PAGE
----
Letters to . . .

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Letters to the Southern Poverty Law Center

Dear Southern Poverty Law Center:

December 6, 2020

I have protested for years the fact that you refuse to keep track of hate crimes against female-born-women. Yet, you carefully track hate crimes against transgenders. Is that because it’s easier to ignore women because of the statistics? Is it because you simply don’t care about women? Or maybe, you want to leap onto the bandwagon of publicity that transgenders attract, and get more recognition for your organization.

I find it difficult to come up with your reasoning. At any rate, I’ve written before about this troubling issue and found no response from you. I feel that as a long time donating member who is vitally interested in the issues you do follow, I deserve an explanation.
The Violence Policy Center, vpc.org, found nearly 2,000 women murdered by men in 2018. These are hate crimes, yet SPLC can’t be bothered to keep track of females.

Your February 20, 2019 Intelligence Report states, “At least 29 transgender people were murdered in 2017, 23 in 2016 and 21 in 2015. Since 2003, 117 transgender people died in violent attacks.”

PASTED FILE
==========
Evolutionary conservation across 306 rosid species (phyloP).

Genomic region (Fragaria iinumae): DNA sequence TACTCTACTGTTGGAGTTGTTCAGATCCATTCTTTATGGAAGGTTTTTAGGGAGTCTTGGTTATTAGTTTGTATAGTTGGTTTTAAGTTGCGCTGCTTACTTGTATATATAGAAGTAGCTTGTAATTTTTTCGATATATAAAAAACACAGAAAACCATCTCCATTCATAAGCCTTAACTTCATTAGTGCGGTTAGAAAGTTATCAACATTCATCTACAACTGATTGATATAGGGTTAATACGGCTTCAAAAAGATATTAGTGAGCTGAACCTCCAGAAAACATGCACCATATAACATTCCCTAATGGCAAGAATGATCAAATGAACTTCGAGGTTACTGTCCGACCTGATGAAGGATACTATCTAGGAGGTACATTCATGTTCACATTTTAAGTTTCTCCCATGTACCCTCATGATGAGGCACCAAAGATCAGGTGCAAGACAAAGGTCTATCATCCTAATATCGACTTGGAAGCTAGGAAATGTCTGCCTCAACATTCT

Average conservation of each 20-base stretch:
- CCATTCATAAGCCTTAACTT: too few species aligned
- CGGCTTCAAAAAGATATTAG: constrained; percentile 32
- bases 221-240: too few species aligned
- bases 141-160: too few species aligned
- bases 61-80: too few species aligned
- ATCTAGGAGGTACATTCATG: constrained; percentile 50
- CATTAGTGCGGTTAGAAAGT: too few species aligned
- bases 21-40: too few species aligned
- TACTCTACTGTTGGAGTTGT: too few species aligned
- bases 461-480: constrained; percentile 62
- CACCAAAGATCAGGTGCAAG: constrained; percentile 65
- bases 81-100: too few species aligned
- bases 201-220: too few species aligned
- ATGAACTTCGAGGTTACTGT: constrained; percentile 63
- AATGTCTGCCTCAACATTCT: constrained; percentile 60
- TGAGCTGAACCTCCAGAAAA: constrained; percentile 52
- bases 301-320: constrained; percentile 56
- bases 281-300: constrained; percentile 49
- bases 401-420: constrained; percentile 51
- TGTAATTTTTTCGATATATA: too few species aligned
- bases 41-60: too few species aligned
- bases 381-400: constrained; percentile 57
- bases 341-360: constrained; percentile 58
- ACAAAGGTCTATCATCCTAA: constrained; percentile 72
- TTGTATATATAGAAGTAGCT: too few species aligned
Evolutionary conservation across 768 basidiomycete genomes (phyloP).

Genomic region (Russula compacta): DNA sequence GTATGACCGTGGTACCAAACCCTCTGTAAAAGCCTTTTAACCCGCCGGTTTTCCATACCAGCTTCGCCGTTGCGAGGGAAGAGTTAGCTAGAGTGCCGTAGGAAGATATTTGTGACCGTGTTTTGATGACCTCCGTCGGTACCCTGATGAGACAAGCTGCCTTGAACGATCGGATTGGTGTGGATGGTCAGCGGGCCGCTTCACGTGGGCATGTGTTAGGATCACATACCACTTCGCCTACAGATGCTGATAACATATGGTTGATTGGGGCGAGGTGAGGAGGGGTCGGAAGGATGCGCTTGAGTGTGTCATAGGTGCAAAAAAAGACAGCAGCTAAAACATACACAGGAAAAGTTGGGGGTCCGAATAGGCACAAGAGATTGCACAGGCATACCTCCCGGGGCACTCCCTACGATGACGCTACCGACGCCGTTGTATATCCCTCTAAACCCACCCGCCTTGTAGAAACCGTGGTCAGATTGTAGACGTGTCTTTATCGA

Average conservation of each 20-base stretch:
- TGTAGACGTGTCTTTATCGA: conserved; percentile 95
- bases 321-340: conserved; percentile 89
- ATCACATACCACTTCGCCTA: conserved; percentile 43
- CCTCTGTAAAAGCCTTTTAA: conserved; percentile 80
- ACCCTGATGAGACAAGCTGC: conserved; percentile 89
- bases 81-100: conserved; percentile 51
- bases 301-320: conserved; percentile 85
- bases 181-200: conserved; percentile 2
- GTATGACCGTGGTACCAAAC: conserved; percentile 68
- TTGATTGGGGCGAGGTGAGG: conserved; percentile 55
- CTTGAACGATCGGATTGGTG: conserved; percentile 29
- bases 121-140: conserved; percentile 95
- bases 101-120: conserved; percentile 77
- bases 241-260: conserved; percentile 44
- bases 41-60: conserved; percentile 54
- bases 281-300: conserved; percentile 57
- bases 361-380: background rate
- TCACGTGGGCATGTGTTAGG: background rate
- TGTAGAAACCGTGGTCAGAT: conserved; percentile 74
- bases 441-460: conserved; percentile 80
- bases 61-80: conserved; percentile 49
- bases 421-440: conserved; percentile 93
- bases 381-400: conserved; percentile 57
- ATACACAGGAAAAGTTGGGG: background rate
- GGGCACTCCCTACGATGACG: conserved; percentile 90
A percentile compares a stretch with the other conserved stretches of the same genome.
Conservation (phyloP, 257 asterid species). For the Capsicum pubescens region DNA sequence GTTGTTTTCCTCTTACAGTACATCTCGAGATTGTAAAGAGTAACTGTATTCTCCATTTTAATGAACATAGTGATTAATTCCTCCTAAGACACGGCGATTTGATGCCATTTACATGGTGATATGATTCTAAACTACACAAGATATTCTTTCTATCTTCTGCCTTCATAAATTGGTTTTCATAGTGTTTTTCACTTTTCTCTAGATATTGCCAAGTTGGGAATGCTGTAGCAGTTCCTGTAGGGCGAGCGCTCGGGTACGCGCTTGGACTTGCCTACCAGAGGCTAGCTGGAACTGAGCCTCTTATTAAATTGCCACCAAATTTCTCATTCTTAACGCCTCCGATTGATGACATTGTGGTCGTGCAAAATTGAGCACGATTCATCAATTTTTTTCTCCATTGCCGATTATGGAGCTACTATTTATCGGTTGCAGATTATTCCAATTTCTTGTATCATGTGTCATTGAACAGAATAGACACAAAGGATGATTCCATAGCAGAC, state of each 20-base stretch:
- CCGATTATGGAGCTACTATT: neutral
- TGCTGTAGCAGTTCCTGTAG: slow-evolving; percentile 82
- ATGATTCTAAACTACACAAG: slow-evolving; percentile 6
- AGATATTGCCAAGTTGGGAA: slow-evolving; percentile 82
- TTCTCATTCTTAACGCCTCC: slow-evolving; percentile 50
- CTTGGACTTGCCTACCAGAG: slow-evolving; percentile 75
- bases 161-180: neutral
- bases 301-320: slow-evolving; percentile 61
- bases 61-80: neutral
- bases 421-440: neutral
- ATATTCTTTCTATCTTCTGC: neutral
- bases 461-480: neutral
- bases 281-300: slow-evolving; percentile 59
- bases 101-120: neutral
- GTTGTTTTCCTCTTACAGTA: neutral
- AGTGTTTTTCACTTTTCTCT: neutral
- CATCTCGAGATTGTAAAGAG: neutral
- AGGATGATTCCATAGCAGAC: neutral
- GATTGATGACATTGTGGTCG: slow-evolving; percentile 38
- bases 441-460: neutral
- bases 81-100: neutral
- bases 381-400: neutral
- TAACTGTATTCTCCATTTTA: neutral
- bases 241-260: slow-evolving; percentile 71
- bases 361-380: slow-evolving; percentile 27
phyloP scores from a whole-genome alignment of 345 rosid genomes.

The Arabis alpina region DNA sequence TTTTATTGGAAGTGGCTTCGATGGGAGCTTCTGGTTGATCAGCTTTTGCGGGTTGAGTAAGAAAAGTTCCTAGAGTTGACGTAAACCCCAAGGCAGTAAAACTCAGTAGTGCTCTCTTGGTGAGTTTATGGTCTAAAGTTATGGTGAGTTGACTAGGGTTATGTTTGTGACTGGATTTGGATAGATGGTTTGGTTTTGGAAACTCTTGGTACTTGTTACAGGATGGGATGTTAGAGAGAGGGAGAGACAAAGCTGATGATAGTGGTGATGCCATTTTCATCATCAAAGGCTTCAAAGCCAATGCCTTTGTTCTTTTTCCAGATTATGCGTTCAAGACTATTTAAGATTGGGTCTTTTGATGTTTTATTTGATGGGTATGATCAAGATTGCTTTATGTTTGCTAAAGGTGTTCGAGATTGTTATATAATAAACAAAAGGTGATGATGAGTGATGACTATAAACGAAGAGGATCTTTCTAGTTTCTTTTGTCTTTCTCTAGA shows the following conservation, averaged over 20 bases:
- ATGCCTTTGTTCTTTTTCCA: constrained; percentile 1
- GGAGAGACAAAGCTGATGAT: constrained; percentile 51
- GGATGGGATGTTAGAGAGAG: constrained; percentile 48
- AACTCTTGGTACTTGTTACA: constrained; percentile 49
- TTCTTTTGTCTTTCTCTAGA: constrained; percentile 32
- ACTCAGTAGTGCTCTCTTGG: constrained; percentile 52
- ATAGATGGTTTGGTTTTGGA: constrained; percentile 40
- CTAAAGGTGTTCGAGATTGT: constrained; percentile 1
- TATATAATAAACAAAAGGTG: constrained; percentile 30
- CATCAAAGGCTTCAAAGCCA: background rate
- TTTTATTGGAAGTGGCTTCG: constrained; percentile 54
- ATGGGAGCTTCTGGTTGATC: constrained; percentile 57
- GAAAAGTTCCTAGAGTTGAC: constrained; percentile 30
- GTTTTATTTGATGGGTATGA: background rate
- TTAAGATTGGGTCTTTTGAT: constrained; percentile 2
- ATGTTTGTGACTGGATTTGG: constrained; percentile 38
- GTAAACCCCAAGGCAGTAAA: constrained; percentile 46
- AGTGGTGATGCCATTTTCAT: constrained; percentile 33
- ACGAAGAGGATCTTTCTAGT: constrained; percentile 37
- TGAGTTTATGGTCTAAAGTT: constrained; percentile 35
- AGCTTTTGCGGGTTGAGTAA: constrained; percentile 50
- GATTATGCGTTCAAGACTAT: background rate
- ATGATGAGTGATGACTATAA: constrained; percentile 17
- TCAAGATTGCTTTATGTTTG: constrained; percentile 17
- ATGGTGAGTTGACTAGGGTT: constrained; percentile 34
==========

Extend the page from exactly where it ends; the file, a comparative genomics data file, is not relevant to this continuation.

The SPLC web site reports “SPLC will continue to fight for transgender equality, and we will stand shoulder-to-shoulder with our transgender brothers and sisters in our march toward justice for all.”

How about it SPLC? Will you stand shoulder to shoulder with me and my sisters in our march to end violence against girls and women?

Yours truly,
Sandy Tate
Sebastopol, CA

Dear SPLC:

Southern Poverty Law Center
403 Washington Ave
Montgomery, AL 36104
December 20, 2020

After receiving your request for money, in a letter headed, “2021 Action Plan, Vision for a Just America,” I began to study your website. One question emerged: Why doesn’t SPLC track sex-based hate crimes? I suggest SPLC’s current policy keeps crimes against women hidden because hate crimes against women are not considered “hate crimes.” Therefore, those crimes against women are not counted. Violence directed at women occurs because of their sex. Period.

Sex is personified in the female body. Sex is the target with which men oppress, attack, brutalize, and murder women. Crimes against women must be counted: domestic violence, sexual assault, rape, trafficking, and murder. Our community standards protecting women and female children are weak; they fail to protect women and girls. And yet, hate crimes against women are not recorded because “sex” is not listed as a target of crime. Unbelievable. Who benefits when these crimes are not noticed by a well-established hate-tracking organization like yours?

Despite some women’s rights legislation, women are, even in 2020, considered property and second-class citizens. Women remain unprotected and invisible—year after painful year. Women are—legally, economically, physically, socially, and sexually—not considered worthy of protection. Unfair institutional policies (public and private) are built into our current capitalist, imperialist system.